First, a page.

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Who needs jobs and retail sales when the stock market just keeps going up?
Loose a nickle on every part, but make it up in volume.
Works every time......until it doesn't.
CR, why waste your time on threads for the next few days. Just pen something about the weather, and the commentariat will take it from there.
Or just mention opening car doors into traffic. That should be good for 3 or 4 threads.
Bank of Japan intervention?
Bank of Japan intervention?
It looks like BOJ is drawing the line in the sand at 81.00. and this time they REALLY, REALLY mean it.....seriously, really.......maybe untill tomorrow.
Yes, me included, and get me some popcorn and a beer while you're up.
Or task displacement where a supplier tries to make the customer due tasks (and take on the liability for performing) tasks once handled by the supplier.
I think you have it backwards. In my experience, the customer tries to push as many tasks as possible back onto the supplier.
Comrade Kristina wrote:
I still say Comrade DazedandConfused has one of the best handles on here.
Thanks Comrade Kristina, but it's AMUSED, not Confused
I can't stand to watch local, national, or Faux News, because if they cocked up the WMDs, they'll cock up everything. It's like watching Saturday Night Live narrated by bumpkins.
I see the same thing happening with anything regarding events in Mexico. It's amazing and scary to me, just how easily manipulated people are in the US. The sad thing is, that even intelligent, educated people accept what is being fed to them by the media, at face value, with no critical analysis.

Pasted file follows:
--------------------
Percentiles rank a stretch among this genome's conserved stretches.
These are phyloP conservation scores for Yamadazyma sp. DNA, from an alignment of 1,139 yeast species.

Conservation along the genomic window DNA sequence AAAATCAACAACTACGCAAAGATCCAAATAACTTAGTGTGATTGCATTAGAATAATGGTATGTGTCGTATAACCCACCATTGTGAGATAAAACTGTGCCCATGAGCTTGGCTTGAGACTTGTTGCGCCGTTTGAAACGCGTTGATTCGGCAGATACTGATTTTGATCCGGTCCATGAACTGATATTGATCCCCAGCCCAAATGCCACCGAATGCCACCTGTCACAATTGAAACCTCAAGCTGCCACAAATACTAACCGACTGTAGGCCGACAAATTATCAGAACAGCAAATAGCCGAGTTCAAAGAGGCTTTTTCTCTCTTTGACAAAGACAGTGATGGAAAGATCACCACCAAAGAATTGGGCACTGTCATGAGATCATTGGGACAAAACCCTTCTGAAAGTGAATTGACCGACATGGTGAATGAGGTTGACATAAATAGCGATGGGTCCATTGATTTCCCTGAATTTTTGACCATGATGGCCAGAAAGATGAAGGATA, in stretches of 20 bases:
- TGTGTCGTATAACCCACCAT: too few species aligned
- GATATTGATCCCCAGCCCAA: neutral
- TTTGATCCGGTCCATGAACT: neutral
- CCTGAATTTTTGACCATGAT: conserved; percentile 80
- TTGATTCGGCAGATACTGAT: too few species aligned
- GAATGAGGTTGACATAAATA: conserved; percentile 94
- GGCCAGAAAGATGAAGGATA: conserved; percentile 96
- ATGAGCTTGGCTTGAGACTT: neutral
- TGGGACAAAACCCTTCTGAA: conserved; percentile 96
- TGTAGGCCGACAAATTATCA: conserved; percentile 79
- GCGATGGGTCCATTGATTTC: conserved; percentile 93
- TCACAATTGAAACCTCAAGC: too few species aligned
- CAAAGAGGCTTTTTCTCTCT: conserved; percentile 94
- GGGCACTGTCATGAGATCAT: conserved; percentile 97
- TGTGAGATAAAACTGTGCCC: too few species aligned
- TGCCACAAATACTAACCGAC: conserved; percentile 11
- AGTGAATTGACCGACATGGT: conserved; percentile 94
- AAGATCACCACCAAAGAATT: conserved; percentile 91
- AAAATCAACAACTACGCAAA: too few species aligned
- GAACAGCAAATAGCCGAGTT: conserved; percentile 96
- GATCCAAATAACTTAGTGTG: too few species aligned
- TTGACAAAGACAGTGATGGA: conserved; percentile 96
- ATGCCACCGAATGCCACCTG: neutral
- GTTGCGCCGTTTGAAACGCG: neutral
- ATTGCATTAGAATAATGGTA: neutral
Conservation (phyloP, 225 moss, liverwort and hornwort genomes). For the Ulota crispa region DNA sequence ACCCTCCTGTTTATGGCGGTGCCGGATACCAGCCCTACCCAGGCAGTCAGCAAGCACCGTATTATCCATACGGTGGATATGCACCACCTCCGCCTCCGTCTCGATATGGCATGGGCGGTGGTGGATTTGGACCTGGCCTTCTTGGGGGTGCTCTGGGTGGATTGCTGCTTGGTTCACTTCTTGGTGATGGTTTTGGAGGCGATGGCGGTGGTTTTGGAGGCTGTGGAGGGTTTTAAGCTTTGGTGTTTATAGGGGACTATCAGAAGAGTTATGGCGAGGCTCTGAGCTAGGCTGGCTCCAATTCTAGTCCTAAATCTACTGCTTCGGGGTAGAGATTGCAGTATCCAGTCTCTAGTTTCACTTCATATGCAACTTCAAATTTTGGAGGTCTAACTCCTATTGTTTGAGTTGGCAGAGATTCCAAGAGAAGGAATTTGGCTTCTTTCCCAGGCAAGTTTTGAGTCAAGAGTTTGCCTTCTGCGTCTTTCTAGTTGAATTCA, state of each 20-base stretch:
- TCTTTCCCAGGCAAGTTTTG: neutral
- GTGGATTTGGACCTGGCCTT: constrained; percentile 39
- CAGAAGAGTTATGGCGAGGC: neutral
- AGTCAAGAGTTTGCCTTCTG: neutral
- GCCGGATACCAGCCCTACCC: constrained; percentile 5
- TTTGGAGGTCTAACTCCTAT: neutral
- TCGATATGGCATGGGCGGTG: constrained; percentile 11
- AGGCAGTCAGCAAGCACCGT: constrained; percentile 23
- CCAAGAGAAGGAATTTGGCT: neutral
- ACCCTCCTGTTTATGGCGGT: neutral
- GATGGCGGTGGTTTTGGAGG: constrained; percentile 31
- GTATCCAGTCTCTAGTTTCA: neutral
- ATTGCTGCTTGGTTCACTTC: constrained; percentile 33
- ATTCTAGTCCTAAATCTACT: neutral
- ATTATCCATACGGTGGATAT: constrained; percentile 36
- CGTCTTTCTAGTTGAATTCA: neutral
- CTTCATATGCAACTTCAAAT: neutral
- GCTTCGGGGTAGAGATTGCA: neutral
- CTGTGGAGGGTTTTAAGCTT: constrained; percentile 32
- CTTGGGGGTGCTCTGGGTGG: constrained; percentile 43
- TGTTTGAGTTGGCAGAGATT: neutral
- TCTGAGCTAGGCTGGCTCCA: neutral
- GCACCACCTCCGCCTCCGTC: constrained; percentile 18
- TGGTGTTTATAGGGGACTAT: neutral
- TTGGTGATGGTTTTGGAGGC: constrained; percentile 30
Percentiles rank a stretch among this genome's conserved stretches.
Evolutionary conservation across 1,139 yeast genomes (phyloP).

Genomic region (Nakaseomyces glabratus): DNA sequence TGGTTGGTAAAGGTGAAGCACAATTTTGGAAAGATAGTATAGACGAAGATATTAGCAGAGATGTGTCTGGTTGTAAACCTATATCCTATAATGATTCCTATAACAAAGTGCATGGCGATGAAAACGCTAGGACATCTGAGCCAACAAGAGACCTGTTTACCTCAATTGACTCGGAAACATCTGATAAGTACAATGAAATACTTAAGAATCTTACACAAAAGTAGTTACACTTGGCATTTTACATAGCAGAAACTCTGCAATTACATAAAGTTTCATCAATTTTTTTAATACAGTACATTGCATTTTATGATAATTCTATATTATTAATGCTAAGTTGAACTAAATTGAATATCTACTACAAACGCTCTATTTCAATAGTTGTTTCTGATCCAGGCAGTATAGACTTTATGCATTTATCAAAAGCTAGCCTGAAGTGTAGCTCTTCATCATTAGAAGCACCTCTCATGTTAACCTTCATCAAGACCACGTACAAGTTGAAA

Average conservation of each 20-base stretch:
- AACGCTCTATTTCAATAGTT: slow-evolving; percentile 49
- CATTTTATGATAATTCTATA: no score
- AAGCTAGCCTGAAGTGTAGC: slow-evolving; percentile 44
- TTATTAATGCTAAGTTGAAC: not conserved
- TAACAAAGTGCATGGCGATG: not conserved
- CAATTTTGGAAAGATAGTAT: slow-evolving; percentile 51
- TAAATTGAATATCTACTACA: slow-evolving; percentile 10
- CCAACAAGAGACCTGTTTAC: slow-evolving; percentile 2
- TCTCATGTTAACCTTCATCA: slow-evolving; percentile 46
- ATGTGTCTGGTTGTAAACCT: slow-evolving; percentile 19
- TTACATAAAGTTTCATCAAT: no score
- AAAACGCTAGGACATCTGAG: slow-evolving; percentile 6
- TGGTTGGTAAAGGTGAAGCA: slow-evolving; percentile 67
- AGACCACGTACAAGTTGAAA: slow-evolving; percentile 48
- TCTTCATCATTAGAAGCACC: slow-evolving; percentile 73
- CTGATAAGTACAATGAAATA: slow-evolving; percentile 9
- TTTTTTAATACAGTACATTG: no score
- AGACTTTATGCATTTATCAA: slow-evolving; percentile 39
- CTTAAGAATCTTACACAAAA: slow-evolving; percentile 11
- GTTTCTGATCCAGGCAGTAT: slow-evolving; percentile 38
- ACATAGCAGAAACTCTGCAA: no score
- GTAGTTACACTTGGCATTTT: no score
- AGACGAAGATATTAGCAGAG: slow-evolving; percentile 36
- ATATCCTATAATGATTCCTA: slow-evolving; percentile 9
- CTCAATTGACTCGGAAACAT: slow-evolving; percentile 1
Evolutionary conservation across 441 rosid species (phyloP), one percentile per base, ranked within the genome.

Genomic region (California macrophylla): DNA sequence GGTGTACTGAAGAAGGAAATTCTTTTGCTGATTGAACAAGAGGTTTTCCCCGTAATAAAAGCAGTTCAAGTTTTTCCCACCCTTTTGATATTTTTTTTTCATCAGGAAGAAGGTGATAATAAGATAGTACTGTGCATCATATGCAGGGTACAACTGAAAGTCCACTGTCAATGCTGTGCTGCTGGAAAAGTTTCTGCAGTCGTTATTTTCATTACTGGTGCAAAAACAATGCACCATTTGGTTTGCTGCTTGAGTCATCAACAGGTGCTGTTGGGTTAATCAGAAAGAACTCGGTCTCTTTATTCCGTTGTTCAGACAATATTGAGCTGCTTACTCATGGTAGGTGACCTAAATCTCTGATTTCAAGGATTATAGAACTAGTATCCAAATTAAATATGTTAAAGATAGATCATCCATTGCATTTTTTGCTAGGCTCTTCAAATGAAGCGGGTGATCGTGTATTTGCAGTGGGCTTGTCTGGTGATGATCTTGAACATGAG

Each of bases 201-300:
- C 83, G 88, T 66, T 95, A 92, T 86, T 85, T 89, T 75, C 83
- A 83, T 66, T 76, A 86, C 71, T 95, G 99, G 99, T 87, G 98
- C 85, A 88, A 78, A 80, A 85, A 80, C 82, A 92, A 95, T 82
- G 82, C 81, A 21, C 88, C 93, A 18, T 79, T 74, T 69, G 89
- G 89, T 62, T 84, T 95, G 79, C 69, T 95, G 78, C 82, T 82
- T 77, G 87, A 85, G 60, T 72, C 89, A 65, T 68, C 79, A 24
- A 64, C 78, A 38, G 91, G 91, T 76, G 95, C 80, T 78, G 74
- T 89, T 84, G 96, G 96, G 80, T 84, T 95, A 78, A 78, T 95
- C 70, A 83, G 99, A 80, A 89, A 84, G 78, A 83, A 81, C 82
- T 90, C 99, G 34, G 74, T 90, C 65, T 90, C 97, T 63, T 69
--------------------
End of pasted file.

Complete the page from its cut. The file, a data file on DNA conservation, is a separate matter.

Has there ever been any people in history that had more wealth and valued education less than today's México?
I've been an expat in Mexico for 16 years. I've had my children in both private schools and in public schools in Mexico. I've found that most Mexicans are far more dedicated to the education of their children than what I've seen in the US. The level of both teacher and parent involvement is much higher than in the US. The quality of education is equivalent or superior to what I saw when my oldest children were in US schools. In fact, the disgraceful situation in the California schools where my 2 eldest were attending was a leading factor in my decision to leave the US.
I really have no idea where Comrade Greenchutes gets his information to draw his conclusion.
Do mayors in Mexico play an important part in the drug war there?
Mayors control the municipal police forces in Mexico. When mayors are killed, it is usually either to send a message to the police to back off, or because the mayor would not play along with the narcos.
OT: get out yer Nikki 8k hats, again.
If you don't have one yet, be sure to buy it with your Yen instead of worthless $USD. USDJPY cliff diving tonight, down to 83.40.
Unhappy American wrote:
There was some seriously incorrect/misleading information posted in response to my posts. Espcially about I9s, so if anyone is interested I'll be happy to explain the actual real-world hiring process. If no one is interested ... great, saves me time I didn't want to spend when I jumped into the conversation.
I have 2 BILs that are undocumented workers in LA. Basically the process as you described it is the same as what they have explained to me; fake ID, fake SSN card, get hired, work until confronted by the employer, then quit and find another job.
FWIW, I think you were unfairly attacked the other evening. Please keep posting.
IT MUST BE EMPHASIZED THAT DUE TO THE OVER-ABUNDANCE OF TROPICAL MOISTURE...ISOLATED RAINFALL TOTALS OF UP TO 12 INCHES ARE POSSIBLE
I'm sitting here in McAllen Texas (100 miles inland from Brownsville) right now. Sky is grey and the wind is coming up stronger out of the north. Looks like it may be a very wet night.